Zinc cream also helped me out a lot.
posted by KokuRyu at 2:26 PM on April 23, 2008

I would recommend Aloe Vera. Not the shitty stuff they sell in rite aid but something like Lilly of the Desert Aloe Vera Gelly.
posted by saxamo at 2:29 PM on April 23, 2008

A very basic, very low-impact way to approach some skin rashes is that if they are in places normally hit by the sun, keep them covered and lotioned; if they are in places normally kept out of the sun, try exposing them to the sun every day. (I originally picked this up from Where There Is No Doctor (free pdf download); see ch. 15 in general and p. 195 in particular.) This approach has worked really well for me several times, though it is not a cure-all by any means.

This is why your rash did so well on that vacation, I think. If you aren't living in a place where you can get your crotch suntanned easily, you can try things like going commando, swimming in chlorinated pools, etc. But sunlight does good things in moderation, so if you have any good way to sprawl out in the sunlight, give it a try. (I don't know if a tanning bed would be the same or not, but it might be worth a try.) Do be careful not to give yourself a sunburn, as that will make walking (and sitting and sex and more) miserable for more than a week or so someone told me.

If you do go the lotion route and you have sensitive skin, Aveeno and Eucerin sell a variety of products that don't give sensitive-skinned people more rashes than they started with.
posted by Forktine at 2:37 PM on April 23, 2008 [2 favorites]

Just air it out.
posted by turgid dahlia at 3:15 PM on April 23, 2008

Sounds like you might have ringworm. Get yourself some lamisil.
posted by kenzi23 at 3:30 PM on April 23, 2008

For what it's worth, since everyone else has equated it to diaper rash, the best ointment I ever used for diaper rash was the Lansinoh I got for dry, chapped nipples from breastfeeding. It works well on dry skin in general, I've found. Just don't use it if you're allergic to wool (or vegan).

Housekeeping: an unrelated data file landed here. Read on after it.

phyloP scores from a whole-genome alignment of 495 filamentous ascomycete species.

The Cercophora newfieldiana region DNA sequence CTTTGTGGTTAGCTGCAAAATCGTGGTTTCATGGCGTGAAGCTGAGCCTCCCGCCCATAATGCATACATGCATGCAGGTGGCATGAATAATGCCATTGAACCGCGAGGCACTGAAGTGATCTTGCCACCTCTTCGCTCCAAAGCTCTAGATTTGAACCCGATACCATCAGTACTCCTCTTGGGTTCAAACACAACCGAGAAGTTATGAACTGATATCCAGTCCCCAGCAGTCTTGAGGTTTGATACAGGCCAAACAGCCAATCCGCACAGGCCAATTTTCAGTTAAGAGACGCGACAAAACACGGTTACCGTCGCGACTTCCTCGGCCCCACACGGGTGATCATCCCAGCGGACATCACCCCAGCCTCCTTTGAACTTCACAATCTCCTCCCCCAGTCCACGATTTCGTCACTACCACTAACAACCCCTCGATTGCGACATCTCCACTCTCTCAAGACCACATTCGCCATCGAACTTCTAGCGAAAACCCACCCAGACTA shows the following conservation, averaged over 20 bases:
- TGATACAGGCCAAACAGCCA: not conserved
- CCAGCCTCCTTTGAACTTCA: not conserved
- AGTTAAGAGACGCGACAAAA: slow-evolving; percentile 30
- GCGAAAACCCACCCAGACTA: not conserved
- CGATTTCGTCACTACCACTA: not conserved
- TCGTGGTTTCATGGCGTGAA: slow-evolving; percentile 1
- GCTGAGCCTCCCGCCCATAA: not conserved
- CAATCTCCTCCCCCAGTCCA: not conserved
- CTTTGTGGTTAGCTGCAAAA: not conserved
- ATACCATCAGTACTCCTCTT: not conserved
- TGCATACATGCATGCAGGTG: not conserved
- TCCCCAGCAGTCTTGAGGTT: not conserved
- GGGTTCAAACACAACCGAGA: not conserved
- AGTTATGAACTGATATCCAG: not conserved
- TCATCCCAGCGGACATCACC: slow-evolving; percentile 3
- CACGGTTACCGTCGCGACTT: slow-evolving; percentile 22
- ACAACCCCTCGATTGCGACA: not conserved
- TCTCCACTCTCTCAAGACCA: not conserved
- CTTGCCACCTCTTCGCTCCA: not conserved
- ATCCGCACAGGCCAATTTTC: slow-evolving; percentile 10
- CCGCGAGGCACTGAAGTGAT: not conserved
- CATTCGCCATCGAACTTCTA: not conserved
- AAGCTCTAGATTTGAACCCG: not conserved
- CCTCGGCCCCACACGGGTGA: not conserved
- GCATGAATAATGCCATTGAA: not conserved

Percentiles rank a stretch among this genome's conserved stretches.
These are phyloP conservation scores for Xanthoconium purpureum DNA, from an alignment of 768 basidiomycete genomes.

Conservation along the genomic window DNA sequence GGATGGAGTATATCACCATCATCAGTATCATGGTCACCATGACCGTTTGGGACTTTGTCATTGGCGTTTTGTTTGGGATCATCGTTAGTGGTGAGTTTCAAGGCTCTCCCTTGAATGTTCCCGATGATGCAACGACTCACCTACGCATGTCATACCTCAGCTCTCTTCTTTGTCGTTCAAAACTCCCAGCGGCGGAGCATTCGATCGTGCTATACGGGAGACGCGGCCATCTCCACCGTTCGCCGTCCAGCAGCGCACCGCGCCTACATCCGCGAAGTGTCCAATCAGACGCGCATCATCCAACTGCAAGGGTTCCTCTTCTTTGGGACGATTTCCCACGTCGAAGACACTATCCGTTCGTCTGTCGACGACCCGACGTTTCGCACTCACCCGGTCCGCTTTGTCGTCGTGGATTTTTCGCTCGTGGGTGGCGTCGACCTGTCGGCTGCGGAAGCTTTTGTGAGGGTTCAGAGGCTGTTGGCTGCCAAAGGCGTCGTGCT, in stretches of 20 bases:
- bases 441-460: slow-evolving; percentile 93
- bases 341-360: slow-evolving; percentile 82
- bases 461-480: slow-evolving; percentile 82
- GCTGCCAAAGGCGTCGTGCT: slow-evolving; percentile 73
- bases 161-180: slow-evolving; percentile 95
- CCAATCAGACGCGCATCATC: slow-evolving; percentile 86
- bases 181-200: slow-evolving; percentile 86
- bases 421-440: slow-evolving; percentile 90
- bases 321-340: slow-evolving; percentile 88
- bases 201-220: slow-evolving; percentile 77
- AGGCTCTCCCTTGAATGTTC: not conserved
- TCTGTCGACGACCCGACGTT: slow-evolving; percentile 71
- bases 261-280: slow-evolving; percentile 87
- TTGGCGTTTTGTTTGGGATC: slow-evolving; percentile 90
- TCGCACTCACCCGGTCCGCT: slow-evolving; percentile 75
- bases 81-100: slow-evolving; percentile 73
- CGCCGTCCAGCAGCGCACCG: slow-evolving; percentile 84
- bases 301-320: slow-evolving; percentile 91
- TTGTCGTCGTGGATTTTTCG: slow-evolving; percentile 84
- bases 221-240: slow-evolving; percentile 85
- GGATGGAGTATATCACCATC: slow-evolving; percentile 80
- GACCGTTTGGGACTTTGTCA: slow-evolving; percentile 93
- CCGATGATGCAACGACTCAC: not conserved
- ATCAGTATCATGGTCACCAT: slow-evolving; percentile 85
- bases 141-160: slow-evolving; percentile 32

posted by Cricket at 3:33 PM on April 23, 2008

Well, which is more uncomfortable, the petroleum jelly or the rash? Because I'm going to go out on a limb and say that's whatcha need. When I get horribly dry and itchy (either from chlorine or just because I'm living at 4500 feet) the only real way to settle it is to rub it with Bag Balm (half petroleum jelly, half lanolin, 0.3% 8-hydroxy quinoline sulfate). Put it on before bed, sleep in it, shower off in the morning, feel relief for days at a time.

Yes, it's a friggin dairy ointment. Sometimes you gotta bite the bullet. Bag Balm: Strong enough for a man, pH balanced for cows.
posted by eritain at 9:40 PM on April 23, 2008

I gotta second the Boudreaux's Butt Paste, sunshine on the privates and commando (or at least, loose boxers and baggy pants).
I know cooks who use Boudreaux's Butt Paste on the rashes that come with that job. Heat, moisture and long pants are not a recipe for comfort.
posted by Seamus at 10:55 PM on April 23, 2008

are you under stress and do you get enough sleep?
just a question, because skin type issuesare usually exacerbated by lack of sleep, or by stress
posted by edtut at 1:17 AM on April 24, 2008